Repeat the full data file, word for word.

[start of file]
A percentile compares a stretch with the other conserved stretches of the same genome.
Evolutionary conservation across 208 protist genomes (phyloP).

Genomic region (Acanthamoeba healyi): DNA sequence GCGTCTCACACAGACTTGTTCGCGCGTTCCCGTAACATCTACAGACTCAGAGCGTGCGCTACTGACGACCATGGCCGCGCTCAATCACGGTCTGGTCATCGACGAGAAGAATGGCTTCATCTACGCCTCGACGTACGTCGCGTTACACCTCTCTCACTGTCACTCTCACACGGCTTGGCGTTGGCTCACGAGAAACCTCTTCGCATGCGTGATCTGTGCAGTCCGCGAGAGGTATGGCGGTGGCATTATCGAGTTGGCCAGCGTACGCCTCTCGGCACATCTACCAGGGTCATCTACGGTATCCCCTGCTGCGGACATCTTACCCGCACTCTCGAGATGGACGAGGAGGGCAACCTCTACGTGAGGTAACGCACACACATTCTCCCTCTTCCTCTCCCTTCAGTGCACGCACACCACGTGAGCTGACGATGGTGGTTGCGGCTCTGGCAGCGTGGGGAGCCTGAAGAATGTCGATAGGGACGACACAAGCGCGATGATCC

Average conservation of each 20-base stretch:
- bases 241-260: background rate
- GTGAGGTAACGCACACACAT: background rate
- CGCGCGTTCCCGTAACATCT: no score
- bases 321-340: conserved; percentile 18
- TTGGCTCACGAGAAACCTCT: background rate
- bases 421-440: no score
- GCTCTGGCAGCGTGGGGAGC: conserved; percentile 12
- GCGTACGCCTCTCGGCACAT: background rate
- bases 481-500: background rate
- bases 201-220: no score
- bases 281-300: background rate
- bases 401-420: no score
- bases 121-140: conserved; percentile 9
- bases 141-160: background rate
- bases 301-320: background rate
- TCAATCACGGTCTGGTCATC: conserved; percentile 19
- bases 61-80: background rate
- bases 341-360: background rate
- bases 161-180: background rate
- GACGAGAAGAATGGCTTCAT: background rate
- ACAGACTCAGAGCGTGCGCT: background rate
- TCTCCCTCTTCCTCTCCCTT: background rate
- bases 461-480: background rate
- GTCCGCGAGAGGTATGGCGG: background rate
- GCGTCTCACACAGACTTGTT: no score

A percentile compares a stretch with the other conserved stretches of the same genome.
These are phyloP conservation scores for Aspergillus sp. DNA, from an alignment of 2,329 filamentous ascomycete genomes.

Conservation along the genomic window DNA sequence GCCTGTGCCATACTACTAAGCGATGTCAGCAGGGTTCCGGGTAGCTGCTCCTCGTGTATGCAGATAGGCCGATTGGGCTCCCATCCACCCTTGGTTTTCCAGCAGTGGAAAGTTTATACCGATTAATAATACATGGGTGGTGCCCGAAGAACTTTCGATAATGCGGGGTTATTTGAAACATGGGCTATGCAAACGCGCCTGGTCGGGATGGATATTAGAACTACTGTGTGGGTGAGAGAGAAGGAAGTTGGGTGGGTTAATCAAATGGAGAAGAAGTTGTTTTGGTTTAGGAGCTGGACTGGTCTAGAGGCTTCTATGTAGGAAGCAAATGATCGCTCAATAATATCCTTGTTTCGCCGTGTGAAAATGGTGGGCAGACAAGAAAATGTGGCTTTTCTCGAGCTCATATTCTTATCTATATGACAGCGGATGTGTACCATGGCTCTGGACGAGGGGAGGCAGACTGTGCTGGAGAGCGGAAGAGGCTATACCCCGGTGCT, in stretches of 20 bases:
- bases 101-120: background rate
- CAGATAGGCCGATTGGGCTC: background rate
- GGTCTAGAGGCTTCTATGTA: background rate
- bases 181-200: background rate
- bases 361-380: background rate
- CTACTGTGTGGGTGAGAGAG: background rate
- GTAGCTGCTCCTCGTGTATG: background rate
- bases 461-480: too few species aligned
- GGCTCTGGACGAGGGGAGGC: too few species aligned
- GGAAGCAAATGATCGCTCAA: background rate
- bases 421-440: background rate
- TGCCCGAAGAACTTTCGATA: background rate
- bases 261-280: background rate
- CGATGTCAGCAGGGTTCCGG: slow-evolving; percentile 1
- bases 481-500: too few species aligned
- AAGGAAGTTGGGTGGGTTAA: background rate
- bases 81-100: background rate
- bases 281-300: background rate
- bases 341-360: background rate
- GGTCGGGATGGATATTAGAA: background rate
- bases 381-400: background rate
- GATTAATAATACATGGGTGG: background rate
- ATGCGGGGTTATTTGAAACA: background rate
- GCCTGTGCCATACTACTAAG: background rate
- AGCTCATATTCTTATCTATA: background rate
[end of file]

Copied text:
A percentile compares a stretch with the other conserved stretches of the same genome.
Evolutionary conservation across 208 protist genomes (phyloP).

Genomic region (Acanthamoeba healyi): DNA sequence GCGTCTCACACAGACTTGTTCGCGCGTTCCCGTAACATCTACAGACTCAGAGCGTGCGCTACTGACGACCATGGCCGCGCTCAATCACGGTCTGGTCATCGACGAGAAGAATGGCTTCATCTACGCCTCGACGTACGTCGCGTTACACCTCTCTCACTGTCACTCTCACACGGCTTGGCGTTGGCTCACGAGAAACCTCTTCGCATGCGTGATCTGTGCAGTCCGCGAGAGGTATGGCGGTGGCATTATCGAGTTGGCCAGCGTACGCCTCTCGGCACATCTACCAGGGTCATCTACGGTATCCCCTGCTGCGGACATCTTACCCGCACTCTCGAGATGGACGAGGAGGGCAACCTCTACGTGAGGTAACGCACACACATTCTCCCTCTTCCTCTCCCTTCAGTGCACGCACACCACGTGAGCTGACGATGGTGGTTGCGGCTCTGGCAGCGTGGGGAGCCTGAAGAATGTCGATAGGGACGACACAAGCGCGATGATCC

Average conservation of each 20-base stretch:
- bases 241-260: background rate
- GTGAGGTAACGCACACACAT: background rate
- CGCGCGTTCCCGTAACATCT: no score
- bases 321-340: conserved; percentile 18
- TTGGCTCACGAGAAACCTCT: background rate
- bases 421-440: no score
- GCTCTGGCAGCGTGGGGAGC: conserved; percentile 12
- GCGTACGCCTCTCGGCACAT: background rate
- bases 481-500: background rate
- bases 201-220: no score
- bases 281-300: background rate
- bases 401-420: no score
- bases 121-140: conserved; percentile 9
- bases 141-160: background rate
- bases 301-320: background rate
- TCAATCACGGTCTGGTCATC: conserved; percentile 19
- bases 61-80: background rate
- bases 341-360: background rate
- bases 161-180: background rate
- GACGAGAAGAATGGCTTCAT: background rate
- ACAGACTCAGAGCGTGCGCT: background rate
- TCTCCCTCTTCCTCTCCCTT: background rate
- bases 461-480: background rate
- GTCCGCGAGAGGTATGGCGG: background rate
- GCGTCTCACACAGACTTGTT: no score

A percentile compares a stretch with the other conserved stretches of the same genome.
These are phyloP conservation scores for Aspergillus sp. DNA, from an alignment of 2,329 filamentous ascomycete genomes.

Conservation along the genomic window DNA sequence GCCTGTGCCATACTACTAAGCGATGTCAGCAGGGTTCCGGGTAGCTGCTCCTCGTGTATGCAGATAGGCCGATTGGGCTCCCATCCACCCTTGGTTTTCCAGCAGTGGAAAGTTTATACCGATTAATAATACATGGGTGGTGCCCGAAGAACTTTCGATAATGCGGGGTTATTTGAAACATGGGCTATGCAAACGCGCCTGGTCGGGATGGATATTAGAACTACTGTGTGGGTGAGAGAGAAGGAAGTTGGGTGGGTTAATCAAATGGAGAAGAAGTTGTTTTGGTTTAGGAGCTGGACTGGTCTAGAGGCTTCTATGTAGGAAGCAAATGATCGCTCAATAATATCCTTGTTTCGCCGTGTGAAAATGGTGGGCAGACAAGAAAATGTGGCTTTTCTCGAGCTCATATTCTTATCTATATGACAGCGGATGTGTACCATGGCTCTGGACGAGGGGAGGCAGACTGTGCTGGAGAGCGGAAGAGGCTATACCCCGGTGCT, in stretches of 20 bases:
- bases 101-120: background rate
- CAGATAGGCCGATTGGGCTC: background rate
- GGTCTAGAGGCTTCTATGTA: background rate
- bases 181-200: background rate
- bases 361-380: background rate
- CTACTGTGTGGGTGAGAGAG: background rate
- GTAGCTGCTCCTCGTGTATG: background rate
- bases 461-480: too few species aligned
- GGCTCTGGACGAGGGGAGGC: too few species aligned
- GGAAGCAAATGATCGCTCAA: background rate
- bases 421-440: background rate
- TGCCCGAAGAACTTTCGATA: background rate
- bases 261-280: background rate
- CGATGTCAGCAGGGTTCCGG: slow-evolving; percentile 1
- bases 481-500: too few species aligned
- AAGGAAGTTGGGTGGGTTAA: background rate
- bases 81-100: background rate
- bases 281-300: background rate
- bases 341-360: background rate
- GGTCGGGATGGATATTAGAA: background rate
- bases 381-400: background rate
- GATTAATAATACATGGGTGG: background rate
- ATGCGGGGTTATTTGAAACA: background rate
- GCCTGTGCCATACTACTAAG: background rate
- AGCTCATATTCTTATCTATA: background rate